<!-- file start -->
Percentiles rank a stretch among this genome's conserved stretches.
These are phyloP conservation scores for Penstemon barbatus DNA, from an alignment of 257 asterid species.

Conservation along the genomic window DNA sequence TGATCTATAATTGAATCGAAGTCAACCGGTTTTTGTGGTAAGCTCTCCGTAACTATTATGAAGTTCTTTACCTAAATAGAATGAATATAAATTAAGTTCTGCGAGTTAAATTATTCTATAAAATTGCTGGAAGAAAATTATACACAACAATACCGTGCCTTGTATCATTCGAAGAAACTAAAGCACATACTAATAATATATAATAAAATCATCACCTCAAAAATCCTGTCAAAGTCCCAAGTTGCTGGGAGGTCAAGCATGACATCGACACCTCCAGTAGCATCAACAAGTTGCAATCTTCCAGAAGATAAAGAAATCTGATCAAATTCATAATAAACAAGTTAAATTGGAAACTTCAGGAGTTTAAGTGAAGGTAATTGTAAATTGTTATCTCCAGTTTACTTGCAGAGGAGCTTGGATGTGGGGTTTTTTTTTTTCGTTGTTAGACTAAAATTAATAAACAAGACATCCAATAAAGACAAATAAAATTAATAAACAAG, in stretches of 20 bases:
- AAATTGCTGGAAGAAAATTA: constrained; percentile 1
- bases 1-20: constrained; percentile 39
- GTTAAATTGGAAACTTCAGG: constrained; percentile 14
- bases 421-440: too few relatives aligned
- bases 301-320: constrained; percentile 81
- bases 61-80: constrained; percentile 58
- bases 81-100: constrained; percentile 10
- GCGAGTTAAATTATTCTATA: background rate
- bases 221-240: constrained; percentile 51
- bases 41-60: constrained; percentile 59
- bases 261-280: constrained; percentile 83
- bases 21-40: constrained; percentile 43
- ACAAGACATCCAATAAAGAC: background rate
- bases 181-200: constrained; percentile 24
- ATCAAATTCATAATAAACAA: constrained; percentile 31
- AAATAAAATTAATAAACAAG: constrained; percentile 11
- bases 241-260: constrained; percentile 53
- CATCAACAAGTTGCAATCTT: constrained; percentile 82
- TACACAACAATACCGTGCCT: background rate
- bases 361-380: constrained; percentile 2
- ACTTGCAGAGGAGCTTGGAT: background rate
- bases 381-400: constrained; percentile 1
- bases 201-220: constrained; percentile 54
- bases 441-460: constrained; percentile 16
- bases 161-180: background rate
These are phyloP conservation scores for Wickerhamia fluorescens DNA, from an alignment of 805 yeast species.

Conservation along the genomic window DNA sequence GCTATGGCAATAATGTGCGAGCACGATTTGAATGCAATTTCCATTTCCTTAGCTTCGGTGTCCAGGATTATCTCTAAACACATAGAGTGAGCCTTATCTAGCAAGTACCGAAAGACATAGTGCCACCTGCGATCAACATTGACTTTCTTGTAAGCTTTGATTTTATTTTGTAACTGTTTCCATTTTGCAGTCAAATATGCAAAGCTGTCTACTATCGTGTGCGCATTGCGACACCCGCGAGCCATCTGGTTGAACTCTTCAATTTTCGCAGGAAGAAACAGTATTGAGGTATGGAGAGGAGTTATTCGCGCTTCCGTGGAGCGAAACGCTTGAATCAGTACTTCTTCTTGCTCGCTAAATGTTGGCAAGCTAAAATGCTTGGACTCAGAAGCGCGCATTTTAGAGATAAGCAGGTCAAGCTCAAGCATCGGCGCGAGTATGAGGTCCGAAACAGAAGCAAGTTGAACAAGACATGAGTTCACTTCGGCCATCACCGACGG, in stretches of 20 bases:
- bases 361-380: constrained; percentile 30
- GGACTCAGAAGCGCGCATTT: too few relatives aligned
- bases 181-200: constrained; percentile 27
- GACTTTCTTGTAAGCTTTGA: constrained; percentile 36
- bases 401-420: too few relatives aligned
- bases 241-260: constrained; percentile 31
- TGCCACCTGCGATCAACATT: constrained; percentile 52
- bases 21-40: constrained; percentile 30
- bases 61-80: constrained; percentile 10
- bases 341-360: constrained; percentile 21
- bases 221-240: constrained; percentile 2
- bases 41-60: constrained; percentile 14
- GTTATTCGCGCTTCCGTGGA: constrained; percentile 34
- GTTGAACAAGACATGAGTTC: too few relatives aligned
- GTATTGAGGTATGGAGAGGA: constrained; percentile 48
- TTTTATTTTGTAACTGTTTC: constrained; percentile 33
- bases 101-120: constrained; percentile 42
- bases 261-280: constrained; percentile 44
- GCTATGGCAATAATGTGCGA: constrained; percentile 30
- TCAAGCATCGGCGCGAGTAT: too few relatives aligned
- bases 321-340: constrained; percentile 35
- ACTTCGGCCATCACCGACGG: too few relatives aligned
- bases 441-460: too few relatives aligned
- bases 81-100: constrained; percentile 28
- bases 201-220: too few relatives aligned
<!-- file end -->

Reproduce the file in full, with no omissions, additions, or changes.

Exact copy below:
Percentiles rank a stretch among this genome's conserved stretches.
These are phyloP conservation scores for Penstemon barbatus DNA, from an alignment of 257 asterid species.

Conservation along the genomic window DNA sequence TGATCTATAATTGAATCGAAGTCAACCGGTTTTTGTGGTAAGCTCTCCGTAACTATTATGAAGTTCTTTACCTAAATAGAATGAATATAAATTAAGTTCTGCGAGTTAAATTATTCTATAAAATTGCTGGAAGAAAATTATACACAACAATACCGTGCCTTGTATCATTCGAAGAAACTAAAGCACATACTAATAATATATAATAAAATCATCACCTCAAAAATCCTGTCAAAGTCCCAAGTTGCTGGGAGGTCAAGCATGACATCGACACCTCCAGTAGCATCAACAAGTTGCAATCTTCCAGAAGATAAAGAAATCTGATCAAATTCATAATAAACAAGTTAAATTGGAAACTTCAGGAGTTTAAGTGAAGGTAATTGTAAATTGTTATCTCCAGTTTACTTGCAGAGGAGCTTGGATGTGGGGTTTTTTTTTTTCGTTGTTAGACTAAAATTAATAAACAAGACATCCAATAAAGACAAATAAAATTAATAAACAAG, in stretches of 20 bases:
- AAATTGCTGGAAGAAAATTA: constrained; percentile 1
- bases 1-20: constrained; percentile 39
- GTTAAATTGGAAACTTCAGG: constrained; percentile 14
- bases 421-440: too few relatives aligned
- bases 301-320: constrained; percentile 81
- bases 61-80: constrained; percentile 58
- bases 81-100: constrained; percentile 10
- GCGAGTTAAATTATTCTATA: background rate
- bases 221-240: constrained; percentile 51
- bases 41-60: constrained; percentile 59
- bases 261-280: constrained; percentile 83
- bases 21-40: constrained; percentile 43
- ACAAGACATCCAATAAAGAC: background rate
- bases 181-200: constrained; percentile 24
- ATCAAATTCATAATAAACAA: constrained; percentile 31
- AAATAAAATTAATAAACAAG: constrained; percentile 11
- bases 241-260: constrained; percentile 53
- CATCAACAAGTTGCAATCTT: constrained; percentile 82
- TACACAACAATACCGTGCCT: background rate
- bases 361-380: constrained; percentile 2
- ACTTGCAGAGGAGCTTGGAT: background rate
- bases 381-400: constrained; percentile 1
- bases 201-220: constrained; percentile 54
- bases 441-460: constrained; percentile 16
- bases 161-180: background rate
These are phyloP conservation scores for Wickerhamia fluorescens DNA, from an alignment of 805 yeast species.

Conservation along the genomic window DNA sequence GCTATGGCAATAATGTGCGAGCACGATTTGAATGCAATTTCCATTTCCTTAGCTTCGGTGTCCAGGATTATCTCTAAACACATAGAGTGAGCCTTATCTAGCAAGTACCGAAAGACATAGTGCCACCTGCGATCAACATTGACTTTCTTGTAAGCTTTGATTTTATTTTGTAACTGTTTCCATTTTGCAGTCAAATATGCAAAGCTGTCTACTATCGTGTGCGCATTGCGACACCCGCGAGCCATCTGGTTGAACTCTTCAATTTTCGCAGGAAGAAACAGTATTGAGGTATGGAGAGGAGTTATTCGCGCTTCCGTGGAGCGAAACGCTTGAATCAGTACTTCTTCTTGCTCGCTAAATGTTGGCAAGCTAAAATGCTTGGACTCAGAAGCGCGCATTTTAGAGATAAGCAGGTCAAGCTCAAGCATCGGCGCGAGTATGAGGTCCGAAACAGAAGCAAGTTGAACAAGACATGAGTTCACTTCGGCCATCACCGACGG, in stretches of 20 bases:
- bases 361-380: constrained; percentile 30
- GGACTCAGAAGCGCGCATTT: too few relatives aligned
- bases 181-200: constrained; percentile 27
- GACTTTCTTGTAAGCTTTGA: constrained; percentile 36
- bases 401-420: too few relatives aligned
- bases 241-260: constrained; percentile 31
- TGCCACCTGCGATCAACATT: constrained; percentile 52
- bases 21-40: constrained; percentile 30
- bases 61-80: constrained; percentile 10
- bases 341-360: constrained; percentile 21
- bases 221-240: constrained; percentile 2
- bases 41-60: constrained; percentile 14
- GTTATTCGCGCTTCCGTGGA: constrained; percentile 34
- GTTGAACAAGACATGAGTTC: too few relatives aligned
- GTATTGAGGTATGGAGAGGA: constrained; percentile 48
- TTTTATTTTGTAACTGTTTC: constrained; percentile 33
- bases 101-120: constrained; percentile 42
- bases 261-280: constrained; percentile 44
- GCTATGGCAATAATGTGCGA: constrained; percentile 30
- TCAAGCATCGGCGCGAGTAT: too few relatives aligned
- bases 321-340: constrained; percentile 35
- ACTTCGGCCATCACCGACGG: too few relatives aligned
- bases 441-460: too few relatives aligned
- bases 81-100: constrained; percentile 28
- bases 201-220: too few relatives aligned